Kosovo status quo has a high cost
Updated: Jun 5, 2019
Policy Pulse - 6 May 2019 - George Anjaparidze
Key policy messages:
Normalization of relations between Belgrade and Pristina will facilitate the inflow of much needed Foreign Direct Investment (FDI)
Kosovo has an unsustainable economic model and desperately needs FDI to support export-oriented growth and improve competitiveness
Serbia stands to benefit by reducing uncertainty for its path to EU accession, which will unlock additional FDI inflows
The Macron-Merkel summit in Berlin on 29 April did not deliver a breakthrough in normalization of relations between Belgrade and Pristina. However, this style of “Summit diplomacy” may prove to be effective if it is choreographed with on the ground dialogue and negotiations.
The challenge at hand is to restart structured dialogue between Belgrade and Pristina despite a deteriorating political situation on the ground. A crucial component of any future dialogue needs to include a focus on economic issues (see our brief on the role of economics in conflict resolution).
Kosovo needs FDI to put the economy on a sustainable growth path. The current economic model is flawed. Growth is largely driven by an increase in consumption fueled by remittances. An uncompetitive production base in Kosovo has meant that the increase in consumption demand has mainly been met by imports.
Kosovo lags behind in securing FDI flows (see Chart). Furthermore, the FDI flows that materialize from diaspora are targeted at non-tradable and low-productivity sectors. Kosovo desperately needs FDI to support export-oriented growth and improve competitiveness. Major privatization deals have been held back in the tourism, extractive minerals and infrastructure sectors because of the persistent political uncertainty in relations between Belgrade and Pristina. The perpetuation of the status quo robs Kosovars the opportunity to create a sustainable livelihood in Kosovo.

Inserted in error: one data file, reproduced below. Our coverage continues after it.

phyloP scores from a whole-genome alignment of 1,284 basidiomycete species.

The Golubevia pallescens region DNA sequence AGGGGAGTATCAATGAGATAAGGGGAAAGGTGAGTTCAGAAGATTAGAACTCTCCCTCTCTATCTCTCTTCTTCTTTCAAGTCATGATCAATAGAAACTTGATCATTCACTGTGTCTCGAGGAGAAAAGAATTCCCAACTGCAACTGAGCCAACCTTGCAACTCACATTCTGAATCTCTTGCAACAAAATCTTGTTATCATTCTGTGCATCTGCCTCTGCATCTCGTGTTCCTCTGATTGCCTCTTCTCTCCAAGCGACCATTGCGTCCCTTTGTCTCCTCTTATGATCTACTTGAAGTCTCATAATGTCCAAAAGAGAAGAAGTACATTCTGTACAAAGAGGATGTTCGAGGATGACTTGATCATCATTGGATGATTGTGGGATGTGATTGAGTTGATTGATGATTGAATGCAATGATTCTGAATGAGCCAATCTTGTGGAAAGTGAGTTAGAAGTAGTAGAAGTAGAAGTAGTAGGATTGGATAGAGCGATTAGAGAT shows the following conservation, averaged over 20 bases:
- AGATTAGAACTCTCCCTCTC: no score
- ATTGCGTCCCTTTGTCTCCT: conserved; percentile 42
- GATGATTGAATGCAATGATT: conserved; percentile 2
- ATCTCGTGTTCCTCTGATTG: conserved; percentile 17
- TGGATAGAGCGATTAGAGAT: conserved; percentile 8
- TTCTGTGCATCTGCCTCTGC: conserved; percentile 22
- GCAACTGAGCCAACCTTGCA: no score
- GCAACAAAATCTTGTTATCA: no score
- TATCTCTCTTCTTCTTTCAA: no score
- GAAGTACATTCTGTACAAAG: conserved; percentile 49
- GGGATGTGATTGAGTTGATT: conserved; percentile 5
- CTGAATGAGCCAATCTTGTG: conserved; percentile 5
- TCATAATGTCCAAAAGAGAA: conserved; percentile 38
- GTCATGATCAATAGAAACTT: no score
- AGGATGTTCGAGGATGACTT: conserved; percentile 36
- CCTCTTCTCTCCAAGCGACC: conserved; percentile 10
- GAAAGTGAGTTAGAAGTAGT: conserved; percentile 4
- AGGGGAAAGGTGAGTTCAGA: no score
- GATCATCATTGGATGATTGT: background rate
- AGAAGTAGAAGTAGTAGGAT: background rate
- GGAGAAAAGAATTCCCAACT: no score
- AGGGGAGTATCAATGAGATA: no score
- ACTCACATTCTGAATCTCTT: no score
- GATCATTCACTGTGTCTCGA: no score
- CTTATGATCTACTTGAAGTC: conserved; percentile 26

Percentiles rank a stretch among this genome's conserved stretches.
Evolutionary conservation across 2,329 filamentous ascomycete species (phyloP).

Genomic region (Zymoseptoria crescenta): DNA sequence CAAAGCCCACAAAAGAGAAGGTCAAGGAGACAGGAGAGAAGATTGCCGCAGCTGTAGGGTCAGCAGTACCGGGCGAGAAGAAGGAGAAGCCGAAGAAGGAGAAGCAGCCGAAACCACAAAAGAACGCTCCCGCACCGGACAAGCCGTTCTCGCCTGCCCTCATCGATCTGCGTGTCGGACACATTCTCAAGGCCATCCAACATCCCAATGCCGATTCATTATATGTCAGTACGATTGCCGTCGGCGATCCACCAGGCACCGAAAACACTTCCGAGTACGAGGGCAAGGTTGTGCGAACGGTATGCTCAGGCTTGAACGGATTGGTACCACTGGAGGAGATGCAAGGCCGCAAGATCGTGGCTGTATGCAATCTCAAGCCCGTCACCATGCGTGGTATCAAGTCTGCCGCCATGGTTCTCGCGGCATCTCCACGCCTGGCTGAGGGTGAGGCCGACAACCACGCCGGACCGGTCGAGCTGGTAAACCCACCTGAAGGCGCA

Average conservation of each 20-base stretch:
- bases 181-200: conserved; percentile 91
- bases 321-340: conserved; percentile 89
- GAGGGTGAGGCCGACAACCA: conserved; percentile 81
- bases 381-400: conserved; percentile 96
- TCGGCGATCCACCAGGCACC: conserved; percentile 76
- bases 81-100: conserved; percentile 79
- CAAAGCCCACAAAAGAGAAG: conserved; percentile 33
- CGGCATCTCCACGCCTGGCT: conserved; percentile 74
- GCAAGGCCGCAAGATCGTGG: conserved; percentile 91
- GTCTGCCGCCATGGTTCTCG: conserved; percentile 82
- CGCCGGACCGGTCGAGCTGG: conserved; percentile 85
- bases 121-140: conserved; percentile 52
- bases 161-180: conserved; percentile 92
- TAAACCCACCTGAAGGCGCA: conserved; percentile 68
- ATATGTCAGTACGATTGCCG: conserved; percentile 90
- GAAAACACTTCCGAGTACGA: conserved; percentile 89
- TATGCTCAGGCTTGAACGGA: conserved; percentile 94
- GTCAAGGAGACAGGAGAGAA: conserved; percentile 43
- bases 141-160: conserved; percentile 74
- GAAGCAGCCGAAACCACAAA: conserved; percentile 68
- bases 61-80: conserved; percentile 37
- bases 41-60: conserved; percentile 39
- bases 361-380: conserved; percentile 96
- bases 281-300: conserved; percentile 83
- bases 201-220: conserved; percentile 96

More broadly in Serbia, FDI flows have fared better as business environment reforms have had a favorable impact. Although, Serbia still lags behind some regional peers (see Chart). The bigger opportunity for Serbia comes from the prospects of EU membership. The EU strategy for Western Balkans targets 2025 as the accession year for Serbia. As part of this process, Serbia needs to bring its national legislation in line with the EU and normalize relations between Pristina and Belgrade. If it succeeds, the gains will be significant only one of which is FDI.
In the three years leading up to accession neighboring Bulgaria and Romania experienced average annual FDI inflows of 16.2% and 8% of GDP. Normalization of relations between Belgrade and Pristina, would signal to investors that the most contentious issue on Serbia`s path to EU accession has been overcome. The reduced uncertainty will unlock additional FDI inflows to Serbia. It can help secure better outcomes in privatization of state-owned enterprises, infrastructure assets and spawn productive private sector led growth.
As the Macron-Merkel Summit demonstrated, normalizing relations between Belgrade and Pristina will not be easy. It will require crafty diplomacy, political maneuvering as well as robust economic analysis to help policy makers understand the cost of inaction.
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